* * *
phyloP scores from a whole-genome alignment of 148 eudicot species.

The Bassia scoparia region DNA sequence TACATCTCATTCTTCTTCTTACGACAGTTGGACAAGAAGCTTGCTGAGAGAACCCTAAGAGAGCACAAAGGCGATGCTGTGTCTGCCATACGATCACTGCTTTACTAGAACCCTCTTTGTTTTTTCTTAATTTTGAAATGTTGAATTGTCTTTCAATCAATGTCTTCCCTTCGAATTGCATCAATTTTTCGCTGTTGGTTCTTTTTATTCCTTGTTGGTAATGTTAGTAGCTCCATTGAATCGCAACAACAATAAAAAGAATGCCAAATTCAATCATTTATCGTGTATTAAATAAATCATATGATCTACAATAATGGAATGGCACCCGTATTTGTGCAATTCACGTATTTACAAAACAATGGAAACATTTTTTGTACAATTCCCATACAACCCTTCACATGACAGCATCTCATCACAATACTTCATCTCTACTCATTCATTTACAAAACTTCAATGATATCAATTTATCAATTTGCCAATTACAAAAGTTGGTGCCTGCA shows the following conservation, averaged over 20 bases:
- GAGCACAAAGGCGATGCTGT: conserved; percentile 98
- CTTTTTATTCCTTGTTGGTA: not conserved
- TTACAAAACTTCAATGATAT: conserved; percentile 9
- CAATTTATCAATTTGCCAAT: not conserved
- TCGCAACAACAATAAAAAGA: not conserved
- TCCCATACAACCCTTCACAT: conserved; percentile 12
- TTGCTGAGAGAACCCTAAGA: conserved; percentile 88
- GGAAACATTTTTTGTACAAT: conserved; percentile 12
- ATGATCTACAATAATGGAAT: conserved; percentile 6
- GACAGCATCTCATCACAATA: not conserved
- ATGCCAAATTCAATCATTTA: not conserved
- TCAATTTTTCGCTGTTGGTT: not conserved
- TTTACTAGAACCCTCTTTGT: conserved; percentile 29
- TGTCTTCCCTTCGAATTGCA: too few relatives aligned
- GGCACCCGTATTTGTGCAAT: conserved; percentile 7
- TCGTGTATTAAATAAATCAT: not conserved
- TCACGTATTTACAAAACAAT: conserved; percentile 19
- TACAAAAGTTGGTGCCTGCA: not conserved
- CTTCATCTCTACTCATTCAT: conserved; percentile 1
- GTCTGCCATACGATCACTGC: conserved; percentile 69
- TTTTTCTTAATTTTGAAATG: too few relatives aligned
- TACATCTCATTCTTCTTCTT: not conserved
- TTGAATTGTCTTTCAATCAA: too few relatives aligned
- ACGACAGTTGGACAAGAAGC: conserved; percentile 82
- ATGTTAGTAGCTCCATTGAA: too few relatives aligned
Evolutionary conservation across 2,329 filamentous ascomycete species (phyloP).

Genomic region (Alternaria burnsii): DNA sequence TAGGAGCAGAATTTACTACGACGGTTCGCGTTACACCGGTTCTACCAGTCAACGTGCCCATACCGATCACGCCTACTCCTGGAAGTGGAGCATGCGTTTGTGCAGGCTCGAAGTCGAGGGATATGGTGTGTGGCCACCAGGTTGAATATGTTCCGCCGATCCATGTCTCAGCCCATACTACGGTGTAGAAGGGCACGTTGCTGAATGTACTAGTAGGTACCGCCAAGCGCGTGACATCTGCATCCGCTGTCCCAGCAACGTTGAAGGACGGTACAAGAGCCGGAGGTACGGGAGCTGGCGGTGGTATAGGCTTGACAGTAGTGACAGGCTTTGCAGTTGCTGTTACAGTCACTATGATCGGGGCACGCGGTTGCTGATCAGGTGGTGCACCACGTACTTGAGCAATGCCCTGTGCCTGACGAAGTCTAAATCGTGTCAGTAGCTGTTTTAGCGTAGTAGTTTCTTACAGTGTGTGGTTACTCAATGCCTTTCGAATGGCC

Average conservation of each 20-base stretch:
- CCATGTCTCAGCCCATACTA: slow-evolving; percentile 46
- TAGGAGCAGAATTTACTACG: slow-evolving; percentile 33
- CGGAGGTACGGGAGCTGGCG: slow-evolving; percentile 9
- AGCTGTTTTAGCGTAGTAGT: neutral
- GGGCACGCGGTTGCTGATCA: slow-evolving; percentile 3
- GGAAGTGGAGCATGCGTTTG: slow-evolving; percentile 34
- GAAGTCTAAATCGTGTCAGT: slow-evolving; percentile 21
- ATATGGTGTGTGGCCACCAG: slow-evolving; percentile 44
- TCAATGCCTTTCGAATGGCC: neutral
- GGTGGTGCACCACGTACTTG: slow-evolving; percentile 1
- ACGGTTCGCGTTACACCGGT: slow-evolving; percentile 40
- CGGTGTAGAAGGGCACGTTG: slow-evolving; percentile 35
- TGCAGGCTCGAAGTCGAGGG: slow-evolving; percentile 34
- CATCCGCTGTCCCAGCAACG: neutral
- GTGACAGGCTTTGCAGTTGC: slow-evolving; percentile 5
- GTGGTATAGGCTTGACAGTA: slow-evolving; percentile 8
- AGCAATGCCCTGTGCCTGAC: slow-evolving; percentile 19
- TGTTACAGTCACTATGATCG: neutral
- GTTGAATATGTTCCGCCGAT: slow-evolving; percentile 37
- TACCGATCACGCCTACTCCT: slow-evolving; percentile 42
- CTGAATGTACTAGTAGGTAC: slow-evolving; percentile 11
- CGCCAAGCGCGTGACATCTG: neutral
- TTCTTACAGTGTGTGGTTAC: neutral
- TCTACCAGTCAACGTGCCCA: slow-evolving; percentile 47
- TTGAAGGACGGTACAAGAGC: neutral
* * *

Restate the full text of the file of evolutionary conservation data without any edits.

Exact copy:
phyloP scores from a whole-genome alignment of 148 eudicot species.

The Bassia scoparia region DNA sequence TACATCTCATTCTTCTTCTTACGACAGTTGGACAAGAAGCTTGCTGAGAGAACCCTAAGAGAGCACAAAGGCGATGCTGTGTCTGCCATACGATCACTGCTTTACTAGAACCCTCTTTGTTTTTTCTTAATTTTGAAATGTTGAATTGTCTTTCAATCAATGTCTTCCCTTCGAATTGCATCAATTTTTCGCTGTTGGTTCTTTTTATTCCTTGTTGGTAATGTTAGTAGCTCCATTGAATCGCAACAACAATAAAAAGAATGCCAAATTCAATCATTTATCGTGTATTAAATAAATCATATGATCTACAATAATGGAATGGCACCCGTATTTGTGCAATTCACGTATTTACAAAACAATGGAAACATTTTTTGTACAATTCCCATACAACCCTTCACATGACAGCATCTCATCACAATACTTCATCTCTACTCATTCATTTACAAAACTTCAATGATATCAATTTATCAATTTGCCAATTACAAAAGTTGGTGCCTGCA shows the following conservation, averaged over 20 bases:
- GAGCACAAAGGCGATGCTGT: conserved; percentile 98
- CTTTTTATTCCTTGTTGGTA: not conserved
- TTACAAAACTTCAATGATAT: conserved; percentile 9
- CAATTTATCAATTTGCCAAT: not conserved
- TCGCAACAACAATAAAAAGA: not conserved
- TCCCATACAACCCTTCACAT: conserved; percentile 12
- TTGCTGAGAGAACCCTAAGA: conserved; percentile 88
- GGAAACATTTTTTGTACAAT: conserved; percentile 12
- ATGATCTACAATAATGGAAT: conserved; percentile 6
- GACAGCATCTCATCACAATA: not conserved
- ATGCCAAATTCAATCATTTA: not conserved
- TCAATTTTTCGCTGTTGGTT: not conserved
- TTTACTAGAACCCTCTTTGT: conserved; percentile 29
- TGTCTTCCCTTCGAATTGCA: too few relatives aligned
- GGCACCCGTATTTGTGCAAT: conserved; percentile 7
- TCGTGTATTAAATAAATCAT: not conserved
- TCACGTATTTACAAAACAAT: conserved; percentile 19
- TACAAAAGTTGGTGCCTGCA: not conserved
- CTTCATCTCTACTCATTCAT: conserved; percentile 1
- GTCTGCCATACGATCACTGC: conserved; percentile 69
- TTTTTCTTAATTTTGAAATG: too few relatives aligned
- TACATCTCATTCTTCTTCTT: not conserved
- TTGAATTGTCTTTCAATCAA: too few relatives aligned
- ACGACAGTTGGACAAGAAGC: conserved; percentile 82
- ATGTTAGTAGCTCCATTGAA: too few relatives aligned
Evolutionary conservation across 2,329 filamentous ascomycete species (phyloP).

Genomic region (Alternaria burnsii): DNA sequence TAGGAGCAGAATTTACTACGACGGTTCGCGTTACACCGGTTCTACCAGTCAACGTGCCCATACCGATCACGCCTACTCCTGGAAGTGGAGCATGCGTTTGTGCAGGCTCGAAGTCGAGGGATATGGTGTGTGGCCACCAGGTTGAATATGTTCCGCCGATCCATGTCTCAGCCCATACTACGGTGTAGAAGGGCACGTTGCTGAATGTACTAGTAGGTACCGCCAAGCGCGTGACATCTGCATCCGCTGTCCCAGCAACGTTGAAGGACGGTACAAGAGCCGGAGGTACGGGAGCTGGCGGTGGTATAGGCTTGACAGTAGTGACAGGCTTTGCAGTTGCTGTTACAGTCACTATGATCGGGGCACGCGGTTGCTGATCAGGTGGTGCACCACGTACTTGAGCAATGCCCTGTGCCTGACGAAGTCTAAATCGTGTCAGTAGCTGTTTTAGCGTAGTAGTTTCTTACAGTGTGTGGTTACTCAATGCCTTTCGAATGGCC

Average conservation of each 20-base stretch:
- CCATGTCTCAGCCCATACTA: slow-evolving; percentile 46
- TAGGAGCAGAATTTACTACG: slow-evolving; percentile 33
- CGGAGGTACGGGAGCTGGCG: slow-evolving; percentile 9
- AGCTGTTTTAGCGTAGTAGT: neutral
- GGGCACGCGGTTGCTGATCA: slow-evolving; percentile 3
- GGAAGTGGAGCATGCGTTTG: slow-evolving; percentile 34
- GAAGTCTAAATCGTGTCAGT: slow-evolving; percentile 21
- ATATGGTGTGTGGCCACCAG: slow-evolving; percentile 44
- TCAATGCCTTTCGAATGGCC: neutral
- GGTGGTGCACCACGTACTTG: slow-evolving; percentile 1
- ACGGTTCGCGTTACACCGGT: slow-evolving; percentile 40
- CGGTGTAGAAGGGCACGTTG: slow-evolving; percentile 35
- TGCAGGCTCGAAGTCGAGGG: slow-evolving; percentile 34
- CATCCGCTGTCCCAGCAACG: neutral
- GTGACAGGCTTTGCAGTTGC: slow-evolving; percentile 5
- GTGGTATAGGCTTGACAGTA: slow-evolving; percentile 8
- AGCAATGCCCTGTGCCTGAC: slow-evolving; percentile 19
- TGTTACAGTCACTATGATCG: neutral
- GTTGAATATGTTCCGCCGAT: slow-evolving; percentile 37
- TACCGATCACGCCTACTCCT: slow-evolving; percentile 42
- CTGAATGTACTAGTAGGTAC: slow-evolving; percentile 11
- CGCCAAGCGCGTGACATCTG: neutral
- TTCTTACAGTGTGTGGTTAC: neutral
- TCTACCAGTCAACGTGCCCA: slow-evolving; percentile 47
- TTGAAGGACGGTACAAGAGC: neutral